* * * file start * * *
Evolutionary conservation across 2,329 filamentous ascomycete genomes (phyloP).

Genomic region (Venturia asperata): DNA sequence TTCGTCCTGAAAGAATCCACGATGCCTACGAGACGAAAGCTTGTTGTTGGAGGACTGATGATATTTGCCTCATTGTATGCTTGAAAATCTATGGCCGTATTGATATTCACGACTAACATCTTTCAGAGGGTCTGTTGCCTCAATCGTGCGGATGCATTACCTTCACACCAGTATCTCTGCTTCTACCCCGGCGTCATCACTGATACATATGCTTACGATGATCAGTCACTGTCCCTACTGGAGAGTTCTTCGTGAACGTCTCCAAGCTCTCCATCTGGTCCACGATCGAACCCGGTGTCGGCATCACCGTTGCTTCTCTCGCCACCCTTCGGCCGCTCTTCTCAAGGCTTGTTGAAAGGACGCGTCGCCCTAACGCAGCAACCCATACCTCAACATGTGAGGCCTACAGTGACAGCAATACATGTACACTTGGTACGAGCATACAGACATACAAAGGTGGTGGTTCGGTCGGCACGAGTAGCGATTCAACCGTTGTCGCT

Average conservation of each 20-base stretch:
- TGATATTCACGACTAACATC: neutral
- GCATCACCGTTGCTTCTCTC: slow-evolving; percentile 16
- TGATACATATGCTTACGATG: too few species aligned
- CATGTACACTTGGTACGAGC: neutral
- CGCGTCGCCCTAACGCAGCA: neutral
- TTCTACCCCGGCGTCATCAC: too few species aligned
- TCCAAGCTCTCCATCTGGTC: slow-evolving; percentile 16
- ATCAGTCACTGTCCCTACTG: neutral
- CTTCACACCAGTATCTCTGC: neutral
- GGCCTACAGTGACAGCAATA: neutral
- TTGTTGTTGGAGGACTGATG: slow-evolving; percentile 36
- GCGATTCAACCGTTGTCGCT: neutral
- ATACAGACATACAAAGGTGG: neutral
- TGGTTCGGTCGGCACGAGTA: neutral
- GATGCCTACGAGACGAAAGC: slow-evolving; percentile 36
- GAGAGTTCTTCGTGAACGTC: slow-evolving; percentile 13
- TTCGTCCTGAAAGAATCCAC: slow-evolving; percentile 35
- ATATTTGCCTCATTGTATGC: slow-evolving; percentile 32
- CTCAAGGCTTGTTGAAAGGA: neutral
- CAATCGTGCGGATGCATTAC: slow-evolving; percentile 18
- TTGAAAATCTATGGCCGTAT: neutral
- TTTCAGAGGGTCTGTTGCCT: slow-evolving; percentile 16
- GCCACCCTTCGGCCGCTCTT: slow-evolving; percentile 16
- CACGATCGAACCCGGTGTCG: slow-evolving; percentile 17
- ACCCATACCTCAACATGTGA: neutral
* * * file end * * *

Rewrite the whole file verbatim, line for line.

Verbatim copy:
Evolutionary conservation across 2,329 filamentous ascomycete genomes (phyloP).

Genomic region (Venturia asperata): DNA sequence TTCGTCCTGAAAGAATCCACGATGCCTACGAGACGAAAGCTTGTTGTTGGAGGACTGATGATATTTGCCTCATTGTATGCTTGAAAATCTATGGCCGTATTGATATTCACGACTAACATCTTTCAGAGGGTCTGTTGCCTCAATCGTGCGGATGCATTACCTTCACACCAGTATCTCTGCTTCTACCCCGGCGTCATCACTGATACATATGCTTACGATGATCAGTCACTGTCCCTACTGGAGAGTTCTTCGTGAACGTCTCCAAGCTCTCCATCTGGTCCACGATCGAACCCGGTGTCGGCATCACCGTTGCTTCTCTCGCCACCCTTCGGCCGCTCTTCTCAAGGCTTGTTGAAAGGACGCGTCGCCCTAACGCAGCAACCCATACCTCAACATGTGAGGCCTACAGTGACAGCAATACATGTACACTTGGTACGAGCATACAGACATACAAAGGTGGTGGTTCGGTCGGCACGAGTAGCGATTCAACCGTTGTCGCT

Average conservation of each 20-base stretch:
- TGATATTCACGACTAACATC: neutral
- GCATCACCGTTGCTTCTCTC: slow-evolving; percentile 16
- TGATACATATGCTTACGATG: too few species aligned
- CATGTACACTTGGTACGAGC: neutral
- CGCGTCGCCCTAACGCAGCA: neutral
- TTCTACCCCGGCGTCATCAC: too few species aligned
- TCCAAGCTCTCCATCTGGTC: slow-evolving; percentile 16
- ATCAGTCACTGTCCCTACTG: neutral
- CTTCACACCAGTATCTCTGC: neutral
- GGCCTACAGTGACAGCAATA: neutral
- TTGTTGTTGGAGGACTGATG: slow-evolving; percentile 36
- GCGATTCAACCGTTGTCGCT: neutral
- ATACAGACATACAAAGGTGG: neutral
- TGGTTCGGTCGGCACGAGTA: neutral
- GATGCCTACGAGACGAAAGC: slow-evolving; percentile 36
- GAGAGTTCTTCGTGAACGTC: slow-evolving; percentile 13
- TTCGTCCTGAAAGAATCCAC: slow-evolving; percentile 35
- ATATTTGCCTCATTGTATGC: slow-evolving; percentile 32
- CTCAAGGCTTGTTGAAAGGA: neutral
- CAATCGTGCGGATGCATTAC: slow-evolving; percentile 18
- TTGAAAATCTATGGCCGTAT: neutral
- TTTCAGAGGGTCTGTTGCCT: slow-evolving; percentile 16
- GCCACCCTTCGGCCGCTCTT: slow-evolving; percentile 16
- CACGATCGAACCCGGTGTCG: slow-evolving; percentile 17
- ACCCATACCTCAACATGTGA: neutral